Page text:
Gold was trading near its lowest in six weeks on Wednesday as global equities recovered on signs Greek banks will continue to receive emergency funding despite a breakdown in debt talks between Athens and its creditors.
Spot gold was steady at $1,208.45 an ounce by 0038 GMT. It fell to $1,203.30 on Tuesday, its lowest since Jan. 6, before closing down 1.8 percent, as global equity markets recovered to trade slightly higher. Technical selling also added to the losses.
Greece intends to ask for an extension of its loan agreement with the euro zone on Wednesday, a source in Brussels said, distinguishing this from its full bailout program.
Meanwhile, a war of words between Greece and EU paymaster Germany escalated on Tuesday with Athens’ new leftist prime minister rejecting what he called “blackmail” to extend an international bailout and vowing to rush through laws to reverse labor reforms.
Investors typically seek safety in bullion during economic uncertainties and when riskier assets such as equities take a hit. But hopes that a compromise would eventually be reached between Greece and international lenders deterred investors from increasing their exposure to gold.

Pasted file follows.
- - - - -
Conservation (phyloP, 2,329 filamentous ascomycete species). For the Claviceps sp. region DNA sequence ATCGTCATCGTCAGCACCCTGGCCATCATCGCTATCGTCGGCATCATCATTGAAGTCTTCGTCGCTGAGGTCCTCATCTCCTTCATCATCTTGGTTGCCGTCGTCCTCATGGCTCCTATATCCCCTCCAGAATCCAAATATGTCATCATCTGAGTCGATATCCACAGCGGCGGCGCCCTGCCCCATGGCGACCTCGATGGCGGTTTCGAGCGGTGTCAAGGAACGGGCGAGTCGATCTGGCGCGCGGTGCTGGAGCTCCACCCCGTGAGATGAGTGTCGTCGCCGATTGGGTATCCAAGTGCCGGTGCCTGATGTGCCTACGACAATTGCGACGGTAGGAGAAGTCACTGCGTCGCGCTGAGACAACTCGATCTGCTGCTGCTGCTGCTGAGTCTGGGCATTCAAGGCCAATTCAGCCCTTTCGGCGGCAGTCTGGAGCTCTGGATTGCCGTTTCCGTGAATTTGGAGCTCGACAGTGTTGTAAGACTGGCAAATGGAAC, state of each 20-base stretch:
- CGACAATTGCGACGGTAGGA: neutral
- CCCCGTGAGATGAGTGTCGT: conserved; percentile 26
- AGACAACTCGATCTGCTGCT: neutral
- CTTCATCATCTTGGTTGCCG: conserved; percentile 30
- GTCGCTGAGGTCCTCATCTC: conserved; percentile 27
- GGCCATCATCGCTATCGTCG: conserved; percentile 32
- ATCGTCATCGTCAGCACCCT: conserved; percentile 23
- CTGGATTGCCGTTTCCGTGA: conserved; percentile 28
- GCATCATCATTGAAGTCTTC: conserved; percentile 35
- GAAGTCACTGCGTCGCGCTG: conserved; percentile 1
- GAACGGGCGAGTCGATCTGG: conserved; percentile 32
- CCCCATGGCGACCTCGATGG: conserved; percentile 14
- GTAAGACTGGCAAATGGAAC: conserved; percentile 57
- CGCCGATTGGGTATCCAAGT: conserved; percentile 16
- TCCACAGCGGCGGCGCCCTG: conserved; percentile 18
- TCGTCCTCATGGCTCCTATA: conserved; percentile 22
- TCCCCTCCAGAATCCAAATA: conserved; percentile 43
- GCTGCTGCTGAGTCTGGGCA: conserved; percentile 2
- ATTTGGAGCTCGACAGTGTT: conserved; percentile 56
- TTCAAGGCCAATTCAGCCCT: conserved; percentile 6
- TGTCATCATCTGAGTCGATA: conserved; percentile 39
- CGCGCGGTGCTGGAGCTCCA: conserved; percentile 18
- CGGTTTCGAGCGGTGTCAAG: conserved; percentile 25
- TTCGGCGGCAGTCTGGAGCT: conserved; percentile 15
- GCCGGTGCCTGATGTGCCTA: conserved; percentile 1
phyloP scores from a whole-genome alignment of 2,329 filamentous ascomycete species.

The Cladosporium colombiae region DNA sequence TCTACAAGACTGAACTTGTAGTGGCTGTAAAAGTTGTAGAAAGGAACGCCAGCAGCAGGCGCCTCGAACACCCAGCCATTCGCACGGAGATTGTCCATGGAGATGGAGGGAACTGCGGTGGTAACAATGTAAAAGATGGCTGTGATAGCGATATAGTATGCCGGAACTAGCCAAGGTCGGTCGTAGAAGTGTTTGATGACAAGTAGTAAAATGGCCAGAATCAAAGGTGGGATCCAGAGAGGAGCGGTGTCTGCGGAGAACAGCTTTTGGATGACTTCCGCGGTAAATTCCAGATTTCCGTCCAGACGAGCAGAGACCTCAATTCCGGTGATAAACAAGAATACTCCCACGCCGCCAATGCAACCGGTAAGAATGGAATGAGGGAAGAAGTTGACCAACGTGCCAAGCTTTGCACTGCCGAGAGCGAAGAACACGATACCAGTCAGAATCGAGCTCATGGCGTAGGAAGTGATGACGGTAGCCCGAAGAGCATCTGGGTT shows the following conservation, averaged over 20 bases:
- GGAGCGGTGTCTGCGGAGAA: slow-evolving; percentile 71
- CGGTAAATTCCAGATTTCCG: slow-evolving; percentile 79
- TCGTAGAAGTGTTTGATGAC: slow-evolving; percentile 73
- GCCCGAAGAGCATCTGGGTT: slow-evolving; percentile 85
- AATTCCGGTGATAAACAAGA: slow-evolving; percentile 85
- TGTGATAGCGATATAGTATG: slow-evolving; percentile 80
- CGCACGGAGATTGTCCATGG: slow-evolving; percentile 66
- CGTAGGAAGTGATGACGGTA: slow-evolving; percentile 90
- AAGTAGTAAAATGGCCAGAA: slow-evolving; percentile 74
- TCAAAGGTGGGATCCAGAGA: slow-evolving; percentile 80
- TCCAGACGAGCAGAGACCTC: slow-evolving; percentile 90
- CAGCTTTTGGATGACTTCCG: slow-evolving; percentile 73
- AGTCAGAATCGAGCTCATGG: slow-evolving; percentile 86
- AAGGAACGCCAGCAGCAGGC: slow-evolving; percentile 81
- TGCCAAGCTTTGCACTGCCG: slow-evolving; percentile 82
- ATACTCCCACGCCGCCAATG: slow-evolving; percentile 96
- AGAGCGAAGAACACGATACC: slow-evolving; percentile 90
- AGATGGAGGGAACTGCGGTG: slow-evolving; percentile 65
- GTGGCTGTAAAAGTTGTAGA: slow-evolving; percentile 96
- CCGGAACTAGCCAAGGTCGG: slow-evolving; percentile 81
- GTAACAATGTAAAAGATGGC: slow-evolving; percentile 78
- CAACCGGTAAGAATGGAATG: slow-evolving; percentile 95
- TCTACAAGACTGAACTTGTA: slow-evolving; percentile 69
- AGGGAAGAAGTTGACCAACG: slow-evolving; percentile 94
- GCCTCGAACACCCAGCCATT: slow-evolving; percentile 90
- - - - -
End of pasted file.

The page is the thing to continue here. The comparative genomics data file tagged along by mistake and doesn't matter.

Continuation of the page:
Adding to bullion’s woes, No. 2 consumer China will be closed for a week from Wednesday for the Lunar New Year holiday, removing a key support for gold prices.
Chinese buying had been robust since the beginning of the year in the run up to the holiday, when gold is bought for gift-giving. But sales are expected to taper off during and after the holiday.
Traders will also be eyeing minutes from the Federal Reserve’s latest policy meeting to be released on Wednesday for clues on when the U.S. central bank could raise interest rates.
Higher interest rates would boost the dollar and hurt non-interest-bearing gold.
Hedge fund Paulson & Co kept its stake in the gold-backed exchange-traded fund SPDR Gold Trust unchanged for a fifth straight quarter in the three months ending Dec. 31, a filing with the U.S. Securities and Exchange Commission showed on Tuesday.